Report Says Medicare, Beneficiaries Facing Higher Drug Prices
Prices under Medicare prescription drug plans for 10 of the most prescribed brand-name medications have increased 6.8% since December 2006, while wholesale prices for the same drugs have increased 3%, according to a House Oversight and Government Reform Committee report, the Washington Post reports. Previously, Medicare actuaries had projected that drug prices would increase by 7% over the entire year.
According to the report, insurance companies that offer Medicare drug plans likely will negotiate rebates from pharmaceutical companies that amount to 4.6% of total drug costs this year, compared with 5.2% last year. Medicare actuaries previously had estimated insurers in 2007 would obtain rebates of 6%.
According to the Post, a reduction in discounts from 6% to 4.6% over 10 years would result in about $17 billion in unanticipated prescription drugs costs for beneficiaries and taxpayers, with all of the additional money going to drug companies. In addition, committee investigators found that premiums for Medicare drug plans have increased by 13% since the prescription drug program went into effect last year.
The Post reports that the impact of the data on seniors is "not completely clear" because most who have enrolled in the program have selected plans with low deductibles, so they would not "see the full impact of drug price increases" until they hit the plan's coverage gap.
Committee investigators said they chose to track the 10 selected brand-name drugs because those drugs were top sellers in 2004 and because all but one had no generic alternatives. They add that cost increases among brand-name drugs are so high that they will not be made up by generic savings.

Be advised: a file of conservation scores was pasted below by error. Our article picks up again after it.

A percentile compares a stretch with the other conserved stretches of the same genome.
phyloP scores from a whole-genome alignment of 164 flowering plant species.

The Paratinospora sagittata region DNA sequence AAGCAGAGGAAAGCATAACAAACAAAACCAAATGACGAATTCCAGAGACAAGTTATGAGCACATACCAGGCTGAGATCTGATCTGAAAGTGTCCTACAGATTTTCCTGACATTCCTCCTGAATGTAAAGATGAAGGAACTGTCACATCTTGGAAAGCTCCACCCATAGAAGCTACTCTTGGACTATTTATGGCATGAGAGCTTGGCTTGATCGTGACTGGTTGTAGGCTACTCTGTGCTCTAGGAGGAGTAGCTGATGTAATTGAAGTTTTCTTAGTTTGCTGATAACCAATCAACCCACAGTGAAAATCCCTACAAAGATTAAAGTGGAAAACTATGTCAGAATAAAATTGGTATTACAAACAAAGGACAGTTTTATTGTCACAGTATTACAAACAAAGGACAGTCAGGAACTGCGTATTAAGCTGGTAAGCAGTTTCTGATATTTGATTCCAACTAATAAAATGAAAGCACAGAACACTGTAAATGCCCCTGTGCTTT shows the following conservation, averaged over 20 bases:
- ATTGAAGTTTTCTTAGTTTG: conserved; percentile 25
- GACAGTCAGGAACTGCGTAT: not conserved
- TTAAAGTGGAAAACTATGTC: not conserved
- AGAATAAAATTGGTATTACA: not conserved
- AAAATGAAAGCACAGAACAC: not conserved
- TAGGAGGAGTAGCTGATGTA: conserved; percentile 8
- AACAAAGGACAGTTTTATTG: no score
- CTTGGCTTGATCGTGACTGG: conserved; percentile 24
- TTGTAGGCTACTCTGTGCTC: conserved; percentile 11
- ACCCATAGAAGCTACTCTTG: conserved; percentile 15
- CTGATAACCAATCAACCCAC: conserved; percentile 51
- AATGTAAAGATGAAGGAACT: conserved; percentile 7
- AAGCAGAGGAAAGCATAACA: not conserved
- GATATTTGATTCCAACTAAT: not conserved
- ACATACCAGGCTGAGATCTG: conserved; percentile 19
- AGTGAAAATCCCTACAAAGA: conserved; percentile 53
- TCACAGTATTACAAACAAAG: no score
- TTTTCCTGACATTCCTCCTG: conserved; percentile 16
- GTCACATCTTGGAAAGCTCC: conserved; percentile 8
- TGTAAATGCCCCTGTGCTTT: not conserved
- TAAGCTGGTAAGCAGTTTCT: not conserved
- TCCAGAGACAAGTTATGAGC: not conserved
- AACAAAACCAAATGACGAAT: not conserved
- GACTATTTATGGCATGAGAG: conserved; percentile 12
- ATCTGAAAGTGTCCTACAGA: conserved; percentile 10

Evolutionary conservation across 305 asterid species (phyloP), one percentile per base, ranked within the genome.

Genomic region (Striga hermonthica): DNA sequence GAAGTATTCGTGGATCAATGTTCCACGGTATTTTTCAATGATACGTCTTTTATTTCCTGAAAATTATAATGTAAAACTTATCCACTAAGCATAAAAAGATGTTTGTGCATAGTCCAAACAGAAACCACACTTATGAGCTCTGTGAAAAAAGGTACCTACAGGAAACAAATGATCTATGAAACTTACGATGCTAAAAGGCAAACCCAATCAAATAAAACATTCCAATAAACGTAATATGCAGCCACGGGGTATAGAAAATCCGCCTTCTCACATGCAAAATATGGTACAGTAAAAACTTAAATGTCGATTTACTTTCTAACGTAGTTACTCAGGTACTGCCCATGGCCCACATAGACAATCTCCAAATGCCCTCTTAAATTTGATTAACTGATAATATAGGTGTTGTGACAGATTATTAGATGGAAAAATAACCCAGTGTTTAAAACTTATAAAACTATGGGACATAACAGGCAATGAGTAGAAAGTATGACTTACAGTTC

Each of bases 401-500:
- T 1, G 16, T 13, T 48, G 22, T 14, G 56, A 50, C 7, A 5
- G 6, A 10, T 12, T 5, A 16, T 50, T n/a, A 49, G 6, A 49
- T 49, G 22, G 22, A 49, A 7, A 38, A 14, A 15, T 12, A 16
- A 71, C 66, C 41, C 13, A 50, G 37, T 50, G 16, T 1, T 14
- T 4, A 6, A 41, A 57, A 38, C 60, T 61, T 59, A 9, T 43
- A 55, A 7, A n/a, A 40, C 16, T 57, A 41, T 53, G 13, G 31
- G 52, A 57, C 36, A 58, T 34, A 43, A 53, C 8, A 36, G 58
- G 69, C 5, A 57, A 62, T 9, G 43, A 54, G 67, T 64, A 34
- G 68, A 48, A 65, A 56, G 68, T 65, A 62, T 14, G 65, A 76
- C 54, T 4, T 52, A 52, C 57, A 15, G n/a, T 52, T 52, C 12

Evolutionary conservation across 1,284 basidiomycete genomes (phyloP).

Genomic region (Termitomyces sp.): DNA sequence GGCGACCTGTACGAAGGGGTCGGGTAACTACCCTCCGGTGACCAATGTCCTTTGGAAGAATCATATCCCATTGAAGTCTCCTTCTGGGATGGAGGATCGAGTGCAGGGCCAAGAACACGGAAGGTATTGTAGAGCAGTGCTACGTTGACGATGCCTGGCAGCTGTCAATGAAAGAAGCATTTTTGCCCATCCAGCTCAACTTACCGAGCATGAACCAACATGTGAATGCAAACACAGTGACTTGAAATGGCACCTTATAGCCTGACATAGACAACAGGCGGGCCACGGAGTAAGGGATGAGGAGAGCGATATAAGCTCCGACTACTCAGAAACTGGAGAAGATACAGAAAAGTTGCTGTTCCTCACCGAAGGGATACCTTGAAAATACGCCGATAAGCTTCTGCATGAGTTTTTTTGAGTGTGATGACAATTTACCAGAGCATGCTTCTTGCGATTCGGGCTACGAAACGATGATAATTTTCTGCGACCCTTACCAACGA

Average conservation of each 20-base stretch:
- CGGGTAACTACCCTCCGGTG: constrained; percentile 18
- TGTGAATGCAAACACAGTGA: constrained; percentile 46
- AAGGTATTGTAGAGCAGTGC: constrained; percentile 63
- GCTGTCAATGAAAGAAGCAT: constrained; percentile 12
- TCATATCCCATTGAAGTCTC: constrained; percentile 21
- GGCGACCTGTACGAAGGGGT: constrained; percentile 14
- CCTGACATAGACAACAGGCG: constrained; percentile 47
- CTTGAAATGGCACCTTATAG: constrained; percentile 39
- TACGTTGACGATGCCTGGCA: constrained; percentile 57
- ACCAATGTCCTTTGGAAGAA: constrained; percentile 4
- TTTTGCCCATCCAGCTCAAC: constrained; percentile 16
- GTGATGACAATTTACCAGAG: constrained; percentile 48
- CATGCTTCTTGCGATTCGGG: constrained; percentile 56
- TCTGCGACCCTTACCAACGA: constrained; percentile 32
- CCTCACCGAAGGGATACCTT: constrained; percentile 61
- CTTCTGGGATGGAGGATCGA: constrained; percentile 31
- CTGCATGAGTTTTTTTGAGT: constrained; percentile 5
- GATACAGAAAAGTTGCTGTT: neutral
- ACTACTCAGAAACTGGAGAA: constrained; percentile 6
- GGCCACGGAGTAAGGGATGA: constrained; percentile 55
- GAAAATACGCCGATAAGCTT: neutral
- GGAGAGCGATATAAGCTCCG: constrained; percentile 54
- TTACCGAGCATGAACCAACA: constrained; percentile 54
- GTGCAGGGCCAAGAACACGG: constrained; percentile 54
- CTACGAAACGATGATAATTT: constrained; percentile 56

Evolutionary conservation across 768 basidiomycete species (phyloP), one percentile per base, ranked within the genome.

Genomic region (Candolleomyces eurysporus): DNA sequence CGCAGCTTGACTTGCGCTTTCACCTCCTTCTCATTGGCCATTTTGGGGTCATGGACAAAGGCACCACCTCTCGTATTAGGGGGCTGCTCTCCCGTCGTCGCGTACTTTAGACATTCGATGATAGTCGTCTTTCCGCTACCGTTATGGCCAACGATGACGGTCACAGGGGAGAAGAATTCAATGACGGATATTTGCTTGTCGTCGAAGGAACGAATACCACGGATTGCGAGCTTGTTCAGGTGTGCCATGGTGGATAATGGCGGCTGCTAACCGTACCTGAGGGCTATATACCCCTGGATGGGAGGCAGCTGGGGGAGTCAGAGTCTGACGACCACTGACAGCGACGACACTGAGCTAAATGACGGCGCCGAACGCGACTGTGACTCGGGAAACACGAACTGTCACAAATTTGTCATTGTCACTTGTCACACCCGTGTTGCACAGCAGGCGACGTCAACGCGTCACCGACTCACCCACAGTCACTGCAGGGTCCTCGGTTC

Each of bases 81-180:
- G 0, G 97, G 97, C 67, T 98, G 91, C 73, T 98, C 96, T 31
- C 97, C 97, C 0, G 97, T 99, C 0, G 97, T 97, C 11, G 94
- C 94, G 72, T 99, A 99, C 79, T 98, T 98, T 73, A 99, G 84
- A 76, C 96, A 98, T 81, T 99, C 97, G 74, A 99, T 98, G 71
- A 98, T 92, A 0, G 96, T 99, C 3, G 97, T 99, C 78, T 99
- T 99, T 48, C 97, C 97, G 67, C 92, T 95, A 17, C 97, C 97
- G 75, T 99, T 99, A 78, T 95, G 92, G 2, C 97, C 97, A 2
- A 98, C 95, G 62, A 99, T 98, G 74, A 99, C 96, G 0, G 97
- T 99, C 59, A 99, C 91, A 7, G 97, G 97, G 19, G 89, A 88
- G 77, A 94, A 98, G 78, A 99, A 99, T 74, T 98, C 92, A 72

Drug manufacturers and health insurers have contested the data, saying that the committee is highlighting certain brand-name drugs to exaggerate cost increases. They contend that generic drugs have lowered overall costs and that competition has restrained premium increases.
Karen Ignagni, president of America's Health Insurance Plans, said, "You have to look at the broader trends. And the news has been nothing but positive, exceeding all expectations."
Ken Johnson, senior vice president of the Pharmaceutical Research and Manufacturers of America, said, "The bottom line is that the Medicare prescription drug program is saving money for seniors and disabled persons, as well as for taxpayers."
Marilyn Moon, director of the health program at the American Institutes for Research and a former trustee for Medicare and Social Security, said, "When you introduce a new program, with all of the fanfare, everyone is anxious to get the best prices, the best look and demonstrate the private sector can handle it. But over time, when you've gotten your customers lined up, prices tend to slip upward."
Robert Reischauer, president of the Urban Institute, said, "It's far too soon to make a definitive judgment" based on the new report, but it might be enough to "raise some red flags."
The prescription drug program's costs to date have remained well below initial projections, the Post reports. However, according to committee investigators, in its first year, the program's greatest cost savings stemmed from lower-than-expected enrollments -- particularly among low-income seniors -- and from insurers pushing seniors to take generic alternatives.
Because so many beneficiaries enrolled in the program have been switched to generics and those cost savings now have been realized, continuing cost containment will rely on holding down prescription drug prices. Investigators say that goal might be difficult to achieve, according to the Post.
Committee Chair Henry Waxman (D-Calif.) will hold hearings on drug price increases under Medicare and likely will reintroduce legislation that would grant the federal government the authority to negotiate drug prices for Medicare, the Post reports (Weisman, Washington Post, 5/13).